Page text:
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OSHA says new rule improving safety for workers

A report released by OSHA says that its severe injury reporting system has helped to improve worker safety. However, it also acknowledged in its report that up to 50 percent of employers may not be reporting serious injuries as required. OSHA requires employers in Pennsylvania and around the country to report within 24 hours any injury that causes eye loss, inpatient hospitalization or amputation, and the rule first went into effect in January 2015.

In response to 62 percent of injury reports, OSHA asked employers to come up with a plan to prevent future accidents and report back to the agency. The intent was to allow employers to learn from their mistakes and make improvements without the need to cite anyone. OSHA acknowledged that many employers were willing to go above and beyond to make sure that they prevented future workplace accidents.

In the report, OSHA said that it would increase outreach to smaller companies to ensure that they were in compliance. Data indicates that there were 7,636 reports of workers who were taken to the hospital after a workplace accident in 2015. There were a further 2,644 reports of amputations caused by workplace accidents. OSHA did acknowledge that the hazards that caused many of the injuries are understood and could be prevented.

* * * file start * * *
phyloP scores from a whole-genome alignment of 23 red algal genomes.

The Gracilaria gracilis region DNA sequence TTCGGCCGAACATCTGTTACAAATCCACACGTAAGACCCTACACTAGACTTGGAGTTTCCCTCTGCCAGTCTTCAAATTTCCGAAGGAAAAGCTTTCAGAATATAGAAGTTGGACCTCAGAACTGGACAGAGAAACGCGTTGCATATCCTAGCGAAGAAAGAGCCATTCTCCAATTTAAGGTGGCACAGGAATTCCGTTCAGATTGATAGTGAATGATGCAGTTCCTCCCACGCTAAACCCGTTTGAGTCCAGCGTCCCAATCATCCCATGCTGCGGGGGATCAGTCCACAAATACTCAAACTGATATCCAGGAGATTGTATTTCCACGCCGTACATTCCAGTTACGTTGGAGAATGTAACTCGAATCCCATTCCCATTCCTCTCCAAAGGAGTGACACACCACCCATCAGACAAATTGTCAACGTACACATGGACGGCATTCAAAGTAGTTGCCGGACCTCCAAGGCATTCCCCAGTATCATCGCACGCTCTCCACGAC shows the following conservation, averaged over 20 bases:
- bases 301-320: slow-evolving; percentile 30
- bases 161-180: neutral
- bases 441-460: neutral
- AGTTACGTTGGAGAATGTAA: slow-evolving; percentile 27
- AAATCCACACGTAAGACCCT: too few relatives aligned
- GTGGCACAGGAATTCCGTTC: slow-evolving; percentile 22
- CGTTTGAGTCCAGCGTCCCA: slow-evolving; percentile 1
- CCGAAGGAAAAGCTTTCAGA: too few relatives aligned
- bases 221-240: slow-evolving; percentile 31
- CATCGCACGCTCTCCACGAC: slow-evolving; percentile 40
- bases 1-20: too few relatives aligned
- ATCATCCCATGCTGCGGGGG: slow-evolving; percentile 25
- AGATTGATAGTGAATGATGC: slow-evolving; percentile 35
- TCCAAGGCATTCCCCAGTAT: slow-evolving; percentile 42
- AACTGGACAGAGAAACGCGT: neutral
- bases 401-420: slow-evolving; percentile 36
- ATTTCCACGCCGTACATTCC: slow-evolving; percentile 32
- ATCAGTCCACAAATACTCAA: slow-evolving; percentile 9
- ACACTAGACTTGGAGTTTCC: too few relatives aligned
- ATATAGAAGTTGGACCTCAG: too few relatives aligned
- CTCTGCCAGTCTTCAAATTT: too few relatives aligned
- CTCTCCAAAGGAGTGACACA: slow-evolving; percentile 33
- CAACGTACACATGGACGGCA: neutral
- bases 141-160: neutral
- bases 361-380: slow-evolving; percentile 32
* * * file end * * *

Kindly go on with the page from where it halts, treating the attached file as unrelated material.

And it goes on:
Workers who are hurt on the job may be entitled to temporary or permanent workers' compensation benefits. It may be possible for those benefits to help workers pay their living expenses while out of work. They also help to pay any medical bills an employee may incur because of an injury that they suffered through the course of their employment. Those who have questions or concerns about their case may wish to talk with an attorney who may help to preserve their rights.

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Law Office Of Deborah M. Truscello
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Media, PA 19063

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